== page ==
Directory-based mapping. Uses name mapping information that is stored in user or group objects in the Active Directory (AD) and/or the native LDAP directory service to map users and groups.
Rule-based mapping. An administrator uses rules to map Windows and Solaris users and groups by name.
Ephemeral ID mapping. A UID or GID is dynamically allocated as needed for every SID that is not already mapped by name. Ephemeral ID mapping is used by default.
Local SID mapping. A non-ephemeral UID or GID is mapped to an algorithmically generated local SID.
The idmap utility can be used to create and manage the name-based
mappings and to monitor the mappings in effect.
For more information about mapping user and group identities, see Mapping User and Group Identities. For
information about how to determine your identity mapping strategy, see Creating Your Identity Mapping Strategy. For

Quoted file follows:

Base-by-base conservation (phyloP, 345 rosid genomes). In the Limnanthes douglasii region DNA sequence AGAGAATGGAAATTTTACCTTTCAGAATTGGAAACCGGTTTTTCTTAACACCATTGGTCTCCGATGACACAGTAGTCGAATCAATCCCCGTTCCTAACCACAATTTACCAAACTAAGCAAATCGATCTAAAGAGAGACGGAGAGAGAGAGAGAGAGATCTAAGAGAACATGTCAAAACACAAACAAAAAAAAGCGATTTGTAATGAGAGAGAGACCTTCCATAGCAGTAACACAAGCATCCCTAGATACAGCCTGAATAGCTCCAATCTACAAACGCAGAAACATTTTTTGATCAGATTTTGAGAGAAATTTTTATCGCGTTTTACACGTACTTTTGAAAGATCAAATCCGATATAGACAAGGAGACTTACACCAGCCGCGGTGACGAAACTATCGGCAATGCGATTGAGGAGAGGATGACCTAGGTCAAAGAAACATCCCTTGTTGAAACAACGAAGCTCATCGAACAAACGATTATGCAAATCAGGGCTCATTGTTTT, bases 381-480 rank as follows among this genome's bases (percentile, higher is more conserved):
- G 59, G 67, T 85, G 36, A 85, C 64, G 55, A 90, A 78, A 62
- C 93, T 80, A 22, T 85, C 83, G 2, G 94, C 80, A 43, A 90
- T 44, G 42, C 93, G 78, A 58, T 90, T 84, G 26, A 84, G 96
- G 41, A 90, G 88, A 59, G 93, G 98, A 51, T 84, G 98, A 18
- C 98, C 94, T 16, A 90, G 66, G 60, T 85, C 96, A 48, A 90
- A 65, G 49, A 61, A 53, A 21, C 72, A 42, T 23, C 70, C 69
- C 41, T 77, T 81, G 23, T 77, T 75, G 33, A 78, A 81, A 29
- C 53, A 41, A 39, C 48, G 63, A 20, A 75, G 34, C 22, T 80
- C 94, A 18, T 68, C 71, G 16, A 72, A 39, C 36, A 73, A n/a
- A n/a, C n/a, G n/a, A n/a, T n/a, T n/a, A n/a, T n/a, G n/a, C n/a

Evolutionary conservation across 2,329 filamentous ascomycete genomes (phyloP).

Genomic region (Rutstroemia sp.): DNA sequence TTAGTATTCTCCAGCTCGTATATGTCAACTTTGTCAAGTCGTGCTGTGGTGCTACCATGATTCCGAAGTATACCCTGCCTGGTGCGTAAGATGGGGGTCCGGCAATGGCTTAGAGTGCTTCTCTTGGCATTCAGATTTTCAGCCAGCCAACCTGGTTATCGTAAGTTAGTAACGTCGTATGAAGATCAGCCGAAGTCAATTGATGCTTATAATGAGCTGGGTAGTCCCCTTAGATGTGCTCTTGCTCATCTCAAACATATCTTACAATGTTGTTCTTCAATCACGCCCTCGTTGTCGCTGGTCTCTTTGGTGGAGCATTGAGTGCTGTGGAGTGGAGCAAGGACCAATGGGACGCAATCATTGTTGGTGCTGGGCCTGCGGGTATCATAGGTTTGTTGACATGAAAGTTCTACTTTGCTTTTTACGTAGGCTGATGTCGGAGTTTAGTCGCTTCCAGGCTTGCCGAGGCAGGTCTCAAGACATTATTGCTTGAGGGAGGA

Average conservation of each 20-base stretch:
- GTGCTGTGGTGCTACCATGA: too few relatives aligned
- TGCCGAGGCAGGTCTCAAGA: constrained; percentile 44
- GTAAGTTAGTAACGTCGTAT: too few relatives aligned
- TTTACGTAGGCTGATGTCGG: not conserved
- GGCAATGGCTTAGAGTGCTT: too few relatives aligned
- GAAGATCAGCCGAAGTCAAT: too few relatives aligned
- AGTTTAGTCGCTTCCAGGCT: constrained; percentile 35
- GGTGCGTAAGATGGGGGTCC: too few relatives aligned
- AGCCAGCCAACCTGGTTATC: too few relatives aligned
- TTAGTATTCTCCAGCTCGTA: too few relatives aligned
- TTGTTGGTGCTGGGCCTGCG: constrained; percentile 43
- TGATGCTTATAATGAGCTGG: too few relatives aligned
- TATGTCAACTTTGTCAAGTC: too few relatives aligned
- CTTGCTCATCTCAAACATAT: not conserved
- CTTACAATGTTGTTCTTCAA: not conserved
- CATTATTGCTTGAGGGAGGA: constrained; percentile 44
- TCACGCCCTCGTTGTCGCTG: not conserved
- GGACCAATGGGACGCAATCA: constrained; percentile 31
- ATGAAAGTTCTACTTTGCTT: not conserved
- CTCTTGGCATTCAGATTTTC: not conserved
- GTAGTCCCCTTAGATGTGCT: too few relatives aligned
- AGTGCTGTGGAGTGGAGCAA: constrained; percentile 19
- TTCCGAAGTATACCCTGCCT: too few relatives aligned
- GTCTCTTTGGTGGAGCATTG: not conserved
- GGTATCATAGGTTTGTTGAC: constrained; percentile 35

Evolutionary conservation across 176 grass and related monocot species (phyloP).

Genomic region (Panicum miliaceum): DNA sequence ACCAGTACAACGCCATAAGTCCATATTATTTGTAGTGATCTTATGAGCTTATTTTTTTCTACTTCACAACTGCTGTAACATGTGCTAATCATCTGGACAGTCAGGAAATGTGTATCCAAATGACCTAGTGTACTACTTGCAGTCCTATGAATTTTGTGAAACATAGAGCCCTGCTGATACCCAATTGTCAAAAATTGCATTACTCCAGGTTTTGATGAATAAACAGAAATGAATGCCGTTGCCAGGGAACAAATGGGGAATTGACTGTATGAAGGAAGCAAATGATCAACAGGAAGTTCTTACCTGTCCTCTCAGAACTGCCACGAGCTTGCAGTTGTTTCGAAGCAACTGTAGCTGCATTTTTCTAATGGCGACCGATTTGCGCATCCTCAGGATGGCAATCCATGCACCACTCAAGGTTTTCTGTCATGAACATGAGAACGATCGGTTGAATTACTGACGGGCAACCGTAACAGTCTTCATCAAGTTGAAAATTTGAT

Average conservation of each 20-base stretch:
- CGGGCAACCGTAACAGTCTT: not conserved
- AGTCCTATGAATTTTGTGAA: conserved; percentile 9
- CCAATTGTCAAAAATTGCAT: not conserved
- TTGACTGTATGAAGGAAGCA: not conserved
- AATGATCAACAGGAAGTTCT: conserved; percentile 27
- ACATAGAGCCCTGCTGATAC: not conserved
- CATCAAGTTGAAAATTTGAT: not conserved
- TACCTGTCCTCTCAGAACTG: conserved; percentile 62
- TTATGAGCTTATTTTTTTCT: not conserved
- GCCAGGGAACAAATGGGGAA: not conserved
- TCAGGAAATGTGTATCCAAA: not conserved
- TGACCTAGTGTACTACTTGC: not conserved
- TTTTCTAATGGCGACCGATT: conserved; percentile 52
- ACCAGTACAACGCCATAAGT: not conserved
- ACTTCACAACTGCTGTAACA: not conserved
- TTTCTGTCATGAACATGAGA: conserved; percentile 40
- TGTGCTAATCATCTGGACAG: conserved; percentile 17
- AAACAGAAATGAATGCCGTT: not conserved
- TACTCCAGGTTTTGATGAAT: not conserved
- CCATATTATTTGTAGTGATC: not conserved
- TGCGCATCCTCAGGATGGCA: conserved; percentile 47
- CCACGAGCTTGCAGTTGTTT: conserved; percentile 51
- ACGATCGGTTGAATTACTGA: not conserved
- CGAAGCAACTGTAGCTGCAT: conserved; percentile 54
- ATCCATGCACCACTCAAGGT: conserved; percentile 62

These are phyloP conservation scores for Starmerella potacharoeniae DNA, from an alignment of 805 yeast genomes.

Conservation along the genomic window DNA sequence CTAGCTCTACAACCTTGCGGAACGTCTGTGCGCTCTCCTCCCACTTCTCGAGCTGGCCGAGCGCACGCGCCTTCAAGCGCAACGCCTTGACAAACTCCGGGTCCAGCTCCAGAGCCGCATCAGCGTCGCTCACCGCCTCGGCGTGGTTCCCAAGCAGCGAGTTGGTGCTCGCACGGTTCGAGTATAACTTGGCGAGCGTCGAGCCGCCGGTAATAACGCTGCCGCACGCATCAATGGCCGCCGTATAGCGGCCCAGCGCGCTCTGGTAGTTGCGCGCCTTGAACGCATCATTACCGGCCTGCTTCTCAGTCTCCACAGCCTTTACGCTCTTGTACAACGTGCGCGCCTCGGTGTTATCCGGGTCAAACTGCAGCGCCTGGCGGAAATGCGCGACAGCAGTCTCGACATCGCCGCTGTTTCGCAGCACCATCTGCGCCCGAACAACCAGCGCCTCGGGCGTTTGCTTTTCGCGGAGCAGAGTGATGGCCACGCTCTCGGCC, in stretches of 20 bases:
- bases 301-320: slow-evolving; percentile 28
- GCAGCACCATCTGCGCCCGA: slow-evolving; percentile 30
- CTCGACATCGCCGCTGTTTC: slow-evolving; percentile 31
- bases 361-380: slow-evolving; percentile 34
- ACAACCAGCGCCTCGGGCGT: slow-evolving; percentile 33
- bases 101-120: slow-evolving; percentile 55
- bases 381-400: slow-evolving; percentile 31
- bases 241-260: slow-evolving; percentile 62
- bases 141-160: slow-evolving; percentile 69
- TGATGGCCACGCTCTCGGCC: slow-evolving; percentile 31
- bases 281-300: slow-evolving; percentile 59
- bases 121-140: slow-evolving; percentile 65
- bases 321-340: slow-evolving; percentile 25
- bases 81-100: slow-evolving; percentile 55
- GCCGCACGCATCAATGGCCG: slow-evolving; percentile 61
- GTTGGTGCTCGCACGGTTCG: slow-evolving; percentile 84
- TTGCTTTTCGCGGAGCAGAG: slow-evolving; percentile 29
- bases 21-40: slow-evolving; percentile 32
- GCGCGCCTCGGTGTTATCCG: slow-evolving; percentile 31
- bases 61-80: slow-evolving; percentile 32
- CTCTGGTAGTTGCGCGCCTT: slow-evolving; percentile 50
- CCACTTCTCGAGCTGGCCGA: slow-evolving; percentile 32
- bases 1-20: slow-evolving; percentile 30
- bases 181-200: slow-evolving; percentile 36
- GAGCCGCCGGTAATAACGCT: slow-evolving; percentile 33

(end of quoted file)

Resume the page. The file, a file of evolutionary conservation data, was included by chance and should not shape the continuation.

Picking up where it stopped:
instructions on how to use the idmap command, see Managing Directory-Based Identity Mapping for Users and Groups (Task Map), Managing Rule-Based Identity Mapping for Users and Groups (Task Map), and
the idmap(1M) man page.
Managing Solaris CIFS Configuration Properties
The Solaris CIFS service and the Solaris CIFS client use the sharectl
command to manage configuration properties. For descriptions of the Solaris CIFS service
properties, see the sharectl(1M) and smb(4) man pages. For descriptions of the
Solaris CIFS client properties, see the nsmbrc(4) man page.
The Solaris CIFS properties and their values are stored in the Service
Management Facility (SMF). For more information about SMF, see Chapter 15, Managing Services (Overview), in System Administration Guide: Basic Administration.
The sharectl command is used throughout the configuration process to set and
view properties. This command and examples of its use are described in
Chapter 3, Solaris CIFS Service Administration (Tasks). The sharectl command is also used by the Solaris CIFS client
to configure the global environment. For more information, see Chapter 4, Solaris CIFS Client Administration (Tasks).